A Dysfunctional Congress is Targeted in Bipartisan House Bill
CQ Roll Call
Lawmakers frustrated with what they say is continuing dysfunction in Congress want to start discussions about an overhaul, and their drive got off the ground this week with the introduction of bipartisan legislation.
The measure to establish a Joint Committee on the Organization of the Congress is spearheaded by two House members from Illinois, Republican Darin LaHood and Democrat Daniel Lipinski. It was introduced Wednesday and would create a committee made up of 28 lawmakers evenly divided between the House and Senate and Democrats and Republicans.
The panel’s mission would be to study the organization and operation of Congress and offer recommendations. These would be aimed at making lawmakers more accountable to their constituents, strengthening the relationship between the House and Senate and improving the “orderly, timely and effective consideration and disposal of legislation."
The legislation also directs the committee to study the organization of committees in the two chambers and their “effectiveness” in addressing legislative responsibilities such as the authorization of government programs and “future fiscal impact” [curbing the growing cost] of entitlement programs.
In a joint interview with CQ on Thursday, LaHood and Lipinski said the panel would provide a bipartisan and bicameral forum for the discussion of changes in rules or laws that would relieve the “dysfunction” in Congress.
“People complain all the time about Congress needs to be fixed, it’s dysfunctional, it doesn’t work, we’re not getting the essential work that we need to get done done,” LaHood, the chief sponsor and a first-term member, said. “And so what do you do about it?”
Answering his own question, he said a joint committee “gives us a platform to have a debate on those issues.”
Cosponsor Lipinski, who holds a doctorate in political science and once worked as a professor, said it “doesn’t take a congressional scholar to know that Congress is broken. We’re not getting our job done.” Lipinski said rules changes “could make Congress work better.”
The proposal, which grew out of a series of discussions among former lawmakers and senior staff sponsored by the Congressional Institute, has so far gained 38 cosponsors, including 11 Democrats. The Republican-leaning institute is a not-for-profit group that organizes legislative conferences.
Under the legislation, 12 members from each chamber would be appointed to the committee, with six each appointed by the House speaker and House minority leader, and by the majority and minority leaders of the Senate. The majority and minority leaders of both the House and Senate would be ex-officio members of the committee with full voting rights.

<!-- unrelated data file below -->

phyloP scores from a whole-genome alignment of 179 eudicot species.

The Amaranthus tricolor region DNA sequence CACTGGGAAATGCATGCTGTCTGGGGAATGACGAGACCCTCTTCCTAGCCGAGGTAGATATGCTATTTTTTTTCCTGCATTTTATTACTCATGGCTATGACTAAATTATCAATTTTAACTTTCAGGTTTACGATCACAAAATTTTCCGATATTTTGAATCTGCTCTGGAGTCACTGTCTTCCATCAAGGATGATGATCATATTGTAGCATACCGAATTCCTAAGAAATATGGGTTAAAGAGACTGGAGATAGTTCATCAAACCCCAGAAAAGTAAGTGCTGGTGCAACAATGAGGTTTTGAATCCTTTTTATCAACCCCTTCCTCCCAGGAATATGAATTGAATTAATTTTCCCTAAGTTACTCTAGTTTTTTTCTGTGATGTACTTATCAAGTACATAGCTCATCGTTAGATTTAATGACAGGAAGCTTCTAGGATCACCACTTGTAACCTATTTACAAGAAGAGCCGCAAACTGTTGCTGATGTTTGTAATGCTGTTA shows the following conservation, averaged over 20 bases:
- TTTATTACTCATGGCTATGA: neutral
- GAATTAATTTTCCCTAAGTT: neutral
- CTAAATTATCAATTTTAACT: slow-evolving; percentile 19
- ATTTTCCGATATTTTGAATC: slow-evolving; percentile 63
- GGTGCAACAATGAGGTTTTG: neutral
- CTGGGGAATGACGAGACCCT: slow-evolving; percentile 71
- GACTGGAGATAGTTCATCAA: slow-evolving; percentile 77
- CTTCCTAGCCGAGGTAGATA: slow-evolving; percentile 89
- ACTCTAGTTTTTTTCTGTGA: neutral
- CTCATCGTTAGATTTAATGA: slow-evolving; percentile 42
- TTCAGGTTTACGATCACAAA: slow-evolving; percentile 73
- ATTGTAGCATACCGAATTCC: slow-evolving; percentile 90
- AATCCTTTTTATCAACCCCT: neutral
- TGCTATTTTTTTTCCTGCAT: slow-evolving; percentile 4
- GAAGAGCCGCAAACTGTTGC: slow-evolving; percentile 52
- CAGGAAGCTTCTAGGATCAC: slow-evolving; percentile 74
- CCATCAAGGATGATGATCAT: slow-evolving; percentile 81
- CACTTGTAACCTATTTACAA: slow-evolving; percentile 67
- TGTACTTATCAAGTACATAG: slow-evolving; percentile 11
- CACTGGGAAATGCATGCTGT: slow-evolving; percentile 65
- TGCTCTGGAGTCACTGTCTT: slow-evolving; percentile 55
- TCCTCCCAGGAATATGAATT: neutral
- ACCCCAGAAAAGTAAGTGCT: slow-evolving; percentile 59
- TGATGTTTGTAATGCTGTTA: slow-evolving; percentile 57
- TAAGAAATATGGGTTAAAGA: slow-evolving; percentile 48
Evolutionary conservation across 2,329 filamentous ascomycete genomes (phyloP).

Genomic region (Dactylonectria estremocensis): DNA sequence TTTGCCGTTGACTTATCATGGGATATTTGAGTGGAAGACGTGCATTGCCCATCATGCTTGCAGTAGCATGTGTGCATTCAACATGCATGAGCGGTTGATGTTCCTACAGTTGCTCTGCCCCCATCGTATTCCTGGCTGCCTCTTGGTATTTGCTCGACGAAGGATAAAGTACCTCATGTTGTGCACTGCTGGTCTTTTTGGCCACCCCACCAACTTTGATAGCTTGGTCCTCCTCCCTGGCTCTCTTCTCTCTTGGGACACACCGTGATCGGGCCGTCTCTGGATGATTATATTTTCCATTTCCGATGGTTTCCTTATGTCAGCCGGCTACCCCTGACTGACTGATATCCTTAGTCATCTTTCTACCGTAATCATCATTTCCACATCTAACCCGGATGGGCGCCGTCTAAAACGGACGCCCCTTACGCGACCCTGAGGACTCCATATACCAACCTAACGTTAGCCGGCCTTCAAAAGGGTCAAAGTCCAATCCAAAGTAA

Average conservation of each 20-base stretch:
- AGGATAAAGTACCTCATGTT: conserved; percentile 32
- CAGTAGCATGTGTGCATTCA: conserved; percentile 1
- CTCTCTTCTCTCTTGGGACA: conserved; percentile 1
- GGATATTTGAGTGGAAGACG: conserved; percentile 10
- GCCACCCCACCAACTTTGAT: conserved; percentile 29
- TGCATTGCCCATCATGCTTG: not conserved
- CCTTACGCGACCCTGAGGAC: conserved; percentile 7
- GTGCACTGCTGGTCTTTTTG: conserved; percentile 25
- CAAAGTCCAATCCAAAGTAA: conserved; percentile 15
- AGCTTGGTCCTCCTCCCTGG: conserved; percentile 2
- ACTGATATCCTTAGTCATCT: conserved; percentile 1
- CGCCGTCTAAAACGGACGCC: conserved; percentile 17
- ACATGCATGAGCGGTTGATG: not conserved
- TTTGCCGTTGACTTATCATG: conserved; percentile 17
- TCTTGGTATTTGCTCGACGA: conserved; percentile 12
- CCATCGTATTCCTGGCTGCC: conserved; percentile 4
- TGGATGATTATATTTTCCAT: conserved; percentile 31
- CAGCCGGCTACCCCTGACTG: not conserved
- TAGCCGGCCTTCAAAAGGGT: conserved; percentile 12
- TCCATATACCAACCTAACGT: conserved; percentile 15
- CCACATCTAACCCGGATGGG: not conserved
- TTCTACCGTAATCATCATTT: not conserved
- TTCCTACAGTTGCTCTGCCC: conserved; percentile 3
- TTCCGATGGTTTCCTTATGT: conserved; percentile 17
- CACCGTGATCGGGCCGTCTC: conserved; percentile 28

The proposal empowers the committee to hire staff and requires the panel to report its findings to Congress at the end of each session of the Congress.
Lipinski and LaHood both took a pass on advocating any particular changes in rules or policies, saying they do not want to create the wrong impression. “We’re not looking at this as a way to implement something that we have in mind,” Lipinski said.
The plan has been endorsed by former lawmakers and outside observers.
In an emailed statement, Robert L. Livingston, a former Republican House Appropriations chairman from Louisiana, urged support for the proposal “ if you are concerned as so many of us are that Congressional inertia has eroded the power of the legislative branch of government.”
Former Pennsylvania Republican Rep. Robert S. Walker said in a statement the Congress is in need of “structural and process reform” and that “its structure must allow it to address 21st Century concerns in a timely way, and its processes must reinvigorate the marriage between policy setting and spending priorities.”
Both Livingston and Walker are lobbyists. Livingston is a founding partner of The Livingston Group, while Walker is executive chairman of Wexler/Walker.
John Fortier, director of the Democracy Project at the Bipartisan Policy Center, wrote that because society, communications systems and national imperatives have changed “dramatically” over the last 25 years, “much will be gained from a broad and deliberate assessment of institutional strengths and needs.”
LaHood said he doubts the plan would get a vote before the end of the year. Introducing it now gives supporters “a head start going into the next Congress,” he said.
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